Ramos converts.

03:27 PM

21 min: PENALTY Italy 6 France 12 (Allan)

Italy get the advantage and with it, can make serious gains in France's territory sparked by an excellent collection and pass from Menoncello. Capuozzo struggles through the pack, and Italy tries for space down both wings, but France lock up defensively.

Italy do win a penalty, however, off that sustained pressure. Allan takes successively this once again.

03:23 PM

18 min: TRY! Italy 3 France 12 (Ramos)

France have an excellent scoring opportunity as they drive the maul forward, before the ball is spat out for France to charge down the right. Capuozzo leaps to intercept a flying pass aimed for Penaud, but instead is bulldozered by the player, the ball dropping between them. Ramos lurks behind to scoop up the ball and make the try – but this goes for review too!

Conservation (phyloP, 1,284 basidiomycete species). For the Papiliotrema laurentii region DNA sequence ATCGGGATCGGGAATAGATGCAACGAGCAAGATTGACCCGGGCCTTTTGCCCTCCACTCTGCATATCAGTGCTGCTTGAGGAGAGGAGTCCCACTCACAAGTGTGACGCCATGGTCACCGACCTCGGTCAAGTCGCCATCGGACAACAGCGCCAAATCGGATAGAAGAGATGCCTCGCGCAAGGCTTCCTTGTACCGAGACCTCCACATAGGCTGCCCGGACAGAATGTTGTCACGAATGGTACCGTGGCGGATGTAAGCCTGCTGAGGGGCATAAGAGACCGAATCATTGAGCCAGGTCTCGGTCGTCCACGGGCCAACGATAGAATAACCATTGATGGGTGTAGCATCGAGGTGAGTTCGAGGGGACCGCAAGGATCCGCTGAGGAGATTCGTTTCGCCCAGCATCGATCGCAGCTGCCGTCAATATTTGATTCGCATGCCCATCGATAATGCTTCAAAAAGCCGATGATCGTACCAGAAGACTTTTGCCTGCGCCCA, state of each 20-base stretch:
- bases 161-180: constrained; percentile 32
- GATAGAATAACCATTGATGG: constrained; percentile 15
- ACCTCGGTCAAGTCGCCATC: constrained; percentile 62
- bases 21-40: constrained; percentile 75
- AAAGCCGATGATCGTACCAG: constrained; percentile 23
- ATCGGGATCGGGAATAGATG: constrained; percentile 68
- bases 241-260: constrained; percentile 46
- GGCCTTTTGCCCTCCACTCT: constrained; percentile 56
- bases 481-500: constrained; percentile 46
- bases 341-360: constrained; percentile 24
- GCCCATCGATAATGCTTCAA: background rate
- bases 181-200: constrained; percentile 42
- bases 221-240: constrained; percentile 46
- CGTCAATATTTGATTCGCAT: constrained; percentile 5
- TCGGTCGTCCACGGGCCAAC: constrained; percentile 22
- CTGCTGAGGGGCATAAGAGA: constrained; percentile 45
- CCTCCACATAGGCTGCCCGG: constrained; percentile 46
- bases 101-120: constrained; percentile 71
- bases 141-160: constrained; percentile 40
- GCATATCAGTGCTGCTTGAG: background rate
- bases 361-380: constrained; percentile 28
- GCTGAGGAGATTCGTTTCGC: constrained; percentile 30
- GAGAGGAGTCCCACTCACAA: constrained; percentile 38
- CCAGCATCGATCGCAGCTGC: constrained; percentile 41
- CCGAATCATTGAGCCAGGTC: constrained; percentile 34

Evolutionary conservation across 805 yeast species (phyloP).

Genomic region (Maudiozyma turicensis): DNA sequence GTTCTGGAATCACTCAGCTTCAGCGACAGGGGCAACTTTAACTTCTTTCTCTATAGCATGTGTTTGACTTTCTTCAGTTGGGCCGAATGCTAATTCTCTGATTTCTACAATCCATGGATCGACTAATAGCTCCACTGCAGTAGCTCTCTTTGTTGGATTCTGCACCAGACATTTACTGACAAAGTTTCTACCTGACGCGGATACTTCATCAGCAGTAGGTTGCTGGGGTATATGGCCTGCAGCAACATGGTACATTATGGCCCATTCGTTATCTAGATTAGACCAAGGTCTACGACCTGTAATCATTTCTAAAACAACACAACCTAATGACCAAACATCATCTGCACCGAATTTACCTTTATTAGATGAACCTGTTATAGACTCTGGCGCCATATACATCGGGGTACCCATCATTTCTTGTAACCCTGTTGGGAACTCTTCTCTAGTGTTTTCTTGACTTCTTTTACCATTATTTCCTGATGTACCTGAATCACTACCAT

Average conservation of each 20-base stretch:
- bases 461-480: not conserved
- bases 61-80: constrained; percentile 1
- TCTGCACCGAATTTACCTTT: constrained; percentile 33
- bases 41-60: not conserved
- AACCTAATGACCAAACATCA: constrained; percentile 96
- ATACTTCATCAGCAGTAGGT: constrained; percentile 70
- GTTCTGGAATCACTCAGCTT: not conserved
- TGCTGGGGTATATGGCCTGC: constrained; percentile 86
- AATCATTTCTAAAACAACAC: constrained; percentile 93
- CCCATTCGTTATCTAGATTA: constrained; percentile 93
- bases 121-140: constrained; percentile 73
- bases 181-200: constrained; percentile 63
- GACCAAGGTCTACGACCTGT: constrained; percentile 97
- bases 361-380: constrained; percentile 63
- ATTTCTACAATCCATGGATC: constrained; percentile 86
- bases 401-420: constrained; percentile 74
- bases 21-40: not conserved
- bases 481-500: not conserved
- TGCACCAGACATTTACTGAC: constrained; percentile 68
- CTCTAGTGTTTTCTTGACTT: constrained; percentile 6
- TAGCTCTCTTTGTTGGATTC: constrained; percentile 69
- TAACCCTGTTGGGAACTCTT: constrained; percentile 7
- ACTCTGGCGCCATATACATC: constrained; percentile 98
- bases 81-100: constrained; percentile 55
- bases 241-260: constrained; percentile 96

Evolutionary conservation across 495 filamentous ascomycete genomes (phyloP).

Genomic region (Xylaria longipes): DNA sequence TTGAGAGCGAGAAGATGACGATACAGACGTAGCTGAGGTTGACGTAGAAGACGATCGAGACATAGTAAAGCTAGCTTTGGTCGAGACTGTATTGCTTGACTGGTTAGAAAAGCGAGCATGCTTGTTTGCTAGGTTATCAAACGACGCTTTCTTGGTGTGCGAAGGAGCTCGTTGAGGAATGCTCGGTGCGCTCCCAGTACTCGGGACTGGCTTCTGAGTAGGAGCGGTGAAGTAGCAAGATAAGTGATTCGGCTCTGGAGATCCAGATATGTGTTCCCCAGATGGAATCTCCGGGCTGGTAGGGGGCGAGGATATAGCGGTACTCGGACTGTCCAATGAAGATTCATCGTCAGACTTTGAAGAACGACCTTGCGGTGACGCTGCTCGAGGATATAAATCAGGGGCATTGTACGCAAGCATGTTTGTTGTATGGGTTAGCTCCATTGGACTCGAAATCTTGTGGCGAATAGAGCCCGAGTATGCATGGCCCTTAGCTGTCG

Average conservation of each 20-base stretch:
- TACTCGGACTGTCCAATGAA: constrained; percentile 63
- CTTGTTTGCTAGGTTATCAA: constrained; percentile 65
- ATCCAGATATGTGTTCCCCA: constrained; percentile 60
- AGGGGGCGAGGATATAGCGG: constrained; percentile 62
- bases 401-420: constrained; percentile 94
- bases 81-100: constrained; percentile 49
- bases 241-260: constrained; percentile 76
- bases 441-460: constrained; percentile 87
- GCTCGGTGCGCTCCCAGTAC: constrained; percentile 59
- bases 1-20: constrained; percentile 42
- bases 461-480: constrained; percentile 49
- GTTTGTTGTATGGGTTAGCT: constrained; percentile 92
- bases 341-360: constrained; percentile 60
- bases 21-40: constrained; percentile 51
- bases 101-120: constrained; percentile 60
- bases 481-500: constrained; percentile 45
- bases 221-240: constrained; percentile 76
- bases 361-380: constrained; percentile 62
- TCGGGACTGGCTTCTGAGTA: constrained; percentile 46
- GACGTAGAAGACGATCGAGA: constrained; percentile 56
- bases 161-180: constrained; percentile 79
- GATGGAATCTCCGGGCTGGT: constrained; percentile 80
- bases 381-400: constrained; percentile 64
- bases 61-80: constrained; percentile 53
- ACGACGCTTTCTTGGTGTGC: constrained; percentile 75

This one stands, as the contest in the air is fine, and so is Ramos' grounding. Although Ramos doesn't make the ensuing conversion, France can finally add to their tally.

03:18 PM

14 min: Italy 3 France 7

But within moments, France have intercepted a proposed Italy attack, and cleaved them open, with France's Ollivon bullishly moving forward to plant the ball for a try – or is it?

The referee calls for review from TMO, and the try is cancelled out, much to Italy's relief.

03:15 PM

13 min: PENALTY! Italy 3 France 7 (Allan)

Italy can take confidence in their defence, which has France looking slightly more tentative after Atonio gifts Italy a penalty, which Allan steps up to take.

This time, he's close enough to loft the ball through the posts, and Italy can get on the scoreboard!

03:13 PM

11 min: Italy 0 France 7

Italy are throwing the kitchen sink into their defending, looking scrappy as France's confidence grows and grows. Hard work pays off, as they win a breakdown penalty.

03:10 PM

9 min: Italy 0 France 7